It’s no surprise that Woolwich council this week pulled the plug on the short-lived Dollarama experiment.
The original decision from the previous week, made with just three of five councillors present, went against staff’s recommendation — and that’s just not the norm.
Moreover, the township has a long-standing policy of protecting the core area of Elmira. Admirable, if not always rational. Almost every municipality has a plan for its downtown, some more elaborate than others. In Kitchener, for instance, they’ve spent millions upon millions buying up real estate and assisting with development. The payoff has been small, but has picked up some steam in recent years.
Woolwich doesn’t have that kind of money to waste — no community does, even if some act as though taxpayers are a bottomless well — so its efforts have centered on planning controls: dictating what can go in the core and what can’t locate elsewhere in competition to the downtown. We’ve seen that in issues ranging from the Walmart-King/86 battle to ongoing efforts to develop the former Procast site.
In the case of the Sobeys land in the south end of town, the Dollarama isn’t the first hubbub. Putting a grocery store there in the first place was a controversial issue, as that’s not what the township had in mind for that area. Things got more complicated when the former grocery store-turned-industrial building just up the street became a grocery store again, No Frills. Planners were unhappier still when Sobeys closed the IGA store downtown, concentrating on the current Foodland location.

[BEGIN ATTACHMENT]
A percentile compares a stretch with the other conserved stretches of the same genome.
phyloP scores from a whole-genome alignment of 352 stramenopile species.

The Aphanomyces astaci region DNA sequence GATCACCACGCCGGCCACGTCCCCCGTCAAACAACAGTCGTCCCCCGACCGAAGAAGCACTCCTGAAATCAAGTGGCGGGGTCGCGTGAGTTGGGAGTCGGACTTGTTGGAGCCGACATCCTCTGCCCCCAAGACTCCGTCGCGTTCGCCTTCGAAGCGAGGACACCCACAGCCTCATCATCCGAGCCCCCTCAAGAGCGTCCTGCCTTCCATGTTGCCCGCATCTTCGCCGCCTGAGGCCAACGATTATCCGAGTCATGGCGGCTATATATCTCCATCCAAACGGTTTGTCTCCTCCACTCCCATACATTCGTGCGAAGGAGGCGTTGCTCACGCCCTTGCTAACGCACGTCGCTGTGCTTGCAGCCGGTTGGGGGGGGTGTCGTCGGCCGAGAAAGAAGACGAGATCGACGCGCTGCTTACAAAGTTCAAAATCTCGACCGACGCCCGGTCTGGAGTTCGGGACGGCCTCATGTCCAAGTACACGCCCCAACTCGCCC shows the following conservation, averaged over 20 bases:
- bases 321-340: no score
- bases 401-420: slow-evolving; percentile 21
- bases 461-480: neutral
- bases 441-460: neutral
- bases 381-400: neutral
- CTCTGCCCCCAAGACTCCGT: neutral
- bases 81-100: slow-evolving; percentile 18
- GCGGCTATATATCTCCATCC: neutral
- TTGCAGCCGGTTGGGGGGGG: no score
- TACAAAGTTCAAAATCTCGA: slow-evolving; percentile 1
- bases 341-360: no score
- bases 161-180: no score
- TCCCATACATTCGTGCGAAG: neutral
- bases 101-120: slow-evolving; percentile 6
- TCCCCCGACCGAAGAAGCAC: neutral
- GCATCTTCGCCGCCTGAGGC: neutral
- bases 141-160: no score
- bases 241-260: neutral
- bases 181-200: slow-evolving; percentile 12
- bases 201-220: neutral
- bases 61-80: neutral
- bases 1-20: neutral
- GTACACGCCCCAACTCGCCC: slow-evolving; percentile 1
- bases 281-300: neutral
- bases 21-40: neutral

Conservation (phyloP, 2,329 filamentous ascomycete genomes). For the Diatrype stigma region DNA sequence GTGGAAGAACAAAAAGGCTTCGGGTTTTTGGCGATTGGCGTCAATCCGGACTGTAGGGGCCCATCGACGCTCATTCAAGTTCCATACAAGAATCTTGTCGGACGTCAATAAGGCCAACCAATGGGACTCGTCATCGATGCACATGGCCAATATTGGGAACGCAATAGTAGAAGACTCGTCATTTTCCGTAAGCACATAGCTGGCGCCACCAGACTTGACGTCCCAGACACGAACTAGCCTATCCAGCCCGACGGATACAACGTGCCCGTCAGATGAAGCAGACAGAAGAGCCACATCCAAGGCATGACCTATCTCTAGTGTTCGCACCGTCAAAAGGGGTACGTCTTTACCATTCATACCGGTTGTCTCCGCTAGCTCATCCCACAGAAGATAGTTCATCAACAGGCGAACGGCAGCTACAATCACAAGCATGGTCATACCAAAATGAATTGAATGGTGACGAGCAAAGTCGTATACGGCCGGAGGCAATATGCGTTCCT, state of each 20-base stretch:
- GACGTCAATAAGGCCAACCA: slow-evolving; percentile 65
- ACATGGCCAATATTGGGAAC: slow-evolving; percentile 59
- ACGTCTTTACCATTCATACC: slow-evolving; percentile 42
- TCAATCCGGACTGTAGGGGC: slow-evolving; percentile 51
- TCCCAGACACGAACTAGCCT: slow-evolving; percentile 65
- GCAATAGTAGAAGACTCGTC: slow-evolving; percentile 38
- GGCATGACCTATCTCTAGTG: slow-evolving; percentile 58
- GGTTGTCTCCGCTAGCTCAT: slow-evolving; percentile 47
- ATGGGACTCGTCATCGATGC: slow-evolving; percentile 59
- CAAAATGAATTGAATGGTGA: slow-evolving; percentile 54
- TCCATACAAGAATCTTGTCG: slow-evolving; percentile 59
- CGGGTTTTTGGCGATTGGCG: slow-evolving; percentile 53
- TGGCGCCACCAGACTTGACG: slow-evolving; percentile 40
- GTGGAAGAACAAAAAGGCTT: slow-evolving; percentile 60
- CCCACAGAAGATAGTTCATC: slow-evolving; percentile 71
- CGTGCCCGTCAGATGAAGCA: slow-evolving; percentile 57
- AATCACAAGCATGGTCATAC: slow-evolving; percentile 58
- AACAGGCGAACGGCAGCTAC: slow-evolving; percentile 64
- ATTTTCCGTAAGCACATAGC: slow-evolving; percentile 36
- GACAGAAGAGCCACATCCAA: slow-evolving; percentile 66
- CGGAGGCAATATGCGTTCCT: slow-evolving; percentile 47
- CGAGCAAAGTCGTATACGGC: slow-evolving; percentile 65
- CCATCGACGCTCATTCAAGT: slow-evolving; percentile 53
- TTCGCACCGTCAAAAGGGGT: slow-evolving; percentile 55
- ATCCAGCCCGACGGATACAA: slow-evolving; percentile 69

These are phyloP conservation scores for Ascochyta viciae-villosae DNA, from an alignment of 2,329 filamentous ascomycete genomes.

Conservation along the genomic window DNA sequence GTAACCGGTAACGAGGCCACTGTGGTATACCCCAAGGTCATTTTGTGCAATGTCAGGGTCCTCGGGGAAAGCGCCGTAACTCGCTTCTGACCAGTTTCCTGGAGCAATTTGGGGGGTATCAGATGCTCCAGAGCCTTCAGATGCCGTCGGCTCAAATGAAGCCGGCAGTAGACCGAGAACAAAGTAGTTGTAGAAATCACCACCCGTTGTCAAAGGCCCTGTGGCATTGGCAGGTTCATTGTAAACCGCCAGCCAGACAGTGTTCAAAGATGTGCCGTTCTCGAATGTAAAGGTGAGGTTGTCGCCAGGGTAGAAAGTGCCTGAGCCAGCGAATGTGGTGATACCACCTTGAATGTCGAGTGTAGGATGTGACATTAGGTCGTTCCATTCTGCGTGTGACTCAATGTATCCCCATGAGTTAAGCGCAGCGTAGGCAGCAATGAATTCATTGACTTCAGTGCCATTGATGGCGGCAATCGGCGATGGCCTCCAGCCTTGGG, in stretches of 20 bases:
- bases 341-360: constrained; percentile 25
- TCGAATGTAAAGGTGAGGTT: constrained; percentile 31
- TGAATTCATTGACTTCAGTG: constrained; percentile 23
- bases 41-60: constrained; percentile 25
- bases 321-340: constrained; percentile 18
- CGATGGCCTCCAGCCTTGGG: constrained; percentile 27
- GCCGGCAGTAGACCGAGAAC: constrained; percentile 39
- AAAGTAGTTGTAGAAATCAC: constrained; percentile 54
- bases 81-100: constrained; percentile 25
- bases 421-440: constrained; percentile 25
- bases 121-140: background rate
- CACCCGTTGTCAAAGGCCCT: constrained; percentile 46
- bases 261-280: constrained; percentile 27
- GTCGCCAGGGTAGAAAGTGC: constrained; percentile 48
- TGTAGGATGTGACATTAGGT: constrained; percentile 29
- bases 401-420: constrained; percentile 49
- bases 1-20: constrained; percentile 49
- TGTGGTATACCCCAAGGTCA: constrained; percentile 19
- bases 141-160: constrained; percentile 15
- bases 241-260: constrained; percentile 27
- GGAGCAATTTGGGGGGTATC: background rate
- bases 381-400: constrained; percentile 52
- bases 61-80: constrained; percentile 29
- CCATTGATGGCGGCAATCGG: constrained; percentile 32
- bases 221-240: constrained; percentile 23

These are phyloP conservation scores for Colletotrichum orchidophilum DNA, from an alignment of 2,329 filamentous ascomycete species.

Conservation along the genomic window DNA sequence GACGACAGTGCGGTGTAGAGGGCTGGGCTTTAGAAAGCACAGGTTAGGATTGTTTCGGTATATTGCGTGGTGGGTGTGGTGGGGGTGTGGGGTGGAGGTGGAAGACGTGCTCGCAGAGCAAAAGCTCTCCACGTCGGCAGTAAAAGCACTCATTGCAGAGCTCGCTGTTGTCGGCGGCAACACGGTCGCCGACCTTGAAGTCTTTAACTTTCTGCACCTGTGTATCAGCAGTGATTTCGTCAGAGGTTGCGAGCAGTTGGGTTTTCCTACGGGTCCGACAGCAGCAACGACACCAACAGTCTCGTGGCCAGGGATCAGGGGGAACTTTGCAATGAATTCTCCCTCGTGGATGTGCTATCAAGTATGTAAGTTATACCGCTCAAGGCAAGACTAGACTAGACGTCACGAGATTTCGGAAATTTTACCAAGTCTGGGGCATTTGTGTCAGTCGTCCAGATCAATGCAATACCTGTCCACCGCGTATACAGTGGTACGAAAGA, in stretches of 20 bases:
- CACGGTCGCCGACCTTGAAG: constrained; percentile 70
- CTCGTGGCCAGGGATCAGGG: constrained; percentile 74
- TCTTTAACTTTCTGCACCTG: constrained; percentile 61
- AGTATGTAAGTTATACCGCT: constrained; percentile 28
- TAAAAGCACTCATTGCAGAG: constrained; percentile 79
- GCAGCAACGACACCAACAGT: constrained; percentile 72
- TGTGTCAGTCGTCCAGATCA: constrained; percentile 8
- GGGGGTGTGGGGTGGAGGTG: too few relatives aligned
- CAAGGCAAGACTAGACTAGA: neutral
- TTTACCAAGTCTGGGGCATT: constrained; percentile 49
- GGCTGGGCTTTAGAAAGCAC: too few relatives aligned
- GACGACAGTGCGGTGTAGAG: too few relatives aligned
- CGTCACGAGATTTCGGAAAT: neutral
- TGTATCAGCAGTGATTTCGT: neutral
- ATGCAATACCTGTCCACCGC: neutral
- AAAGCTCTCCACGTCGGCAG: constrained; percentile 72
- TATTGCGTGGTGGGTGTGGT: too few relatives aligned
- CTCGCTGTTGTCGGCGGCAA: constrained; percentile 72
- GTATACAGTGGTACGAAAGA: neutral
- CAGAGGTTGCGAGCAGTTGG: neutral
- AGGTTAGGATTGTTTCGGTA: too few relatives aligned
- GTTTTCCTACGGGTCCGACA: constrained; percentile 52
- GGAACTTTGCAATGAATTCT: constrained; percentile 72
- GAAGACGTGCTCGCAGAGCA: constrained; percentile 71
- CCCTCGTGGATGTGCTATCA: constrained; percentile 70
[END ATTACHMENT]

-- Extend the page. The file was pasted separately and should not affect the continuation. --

It’s still official policy to champion a food store downtown, though efforts have been fruitless.
The township is also wary of commercial ventures in the south end that it deems more suitable for the core. Here’s where the reality of current shopping preferences diverge from the ideal as seen by planners. As representatives from Sobeys argued, the Dollarama formula requires far more square footage than can be typically accommodated downtown. Customers also demand the convenience of free, easy and ample parking: drive up, pop in, drive off. Again, that’s just not in the cards downtown.
That conundrum extends well beyond dollar stores. Sobeys’ original plan for the site called for the expansion of the food store — a no-go — and new retail space to house, among other things, a restaurant and beer and wine stores. The project was scaled back dramatically following township objections.
The developer now finds itself in a position similar to what’s going on at the King/86 and stockyards areas near St. Jacobs: many of the would-be tenants are unable to locate there due to limitations built into the Official Plan and zoning. And few of those prospective businesses see the township’s preferred locations as viable. That’s what drives requests for changes and the corresponding resistance from Woolwich, as most recently demonstrated this week.
The township, of course, is not alone in that situation, just as it’s not the only municipality trying to protect and/or revive its downtown. Elmira is in much better shape than many cores, which gives councillors some wiggle room — there’s no sense of desperation — but there are bigger issues at play than a Dollarama store.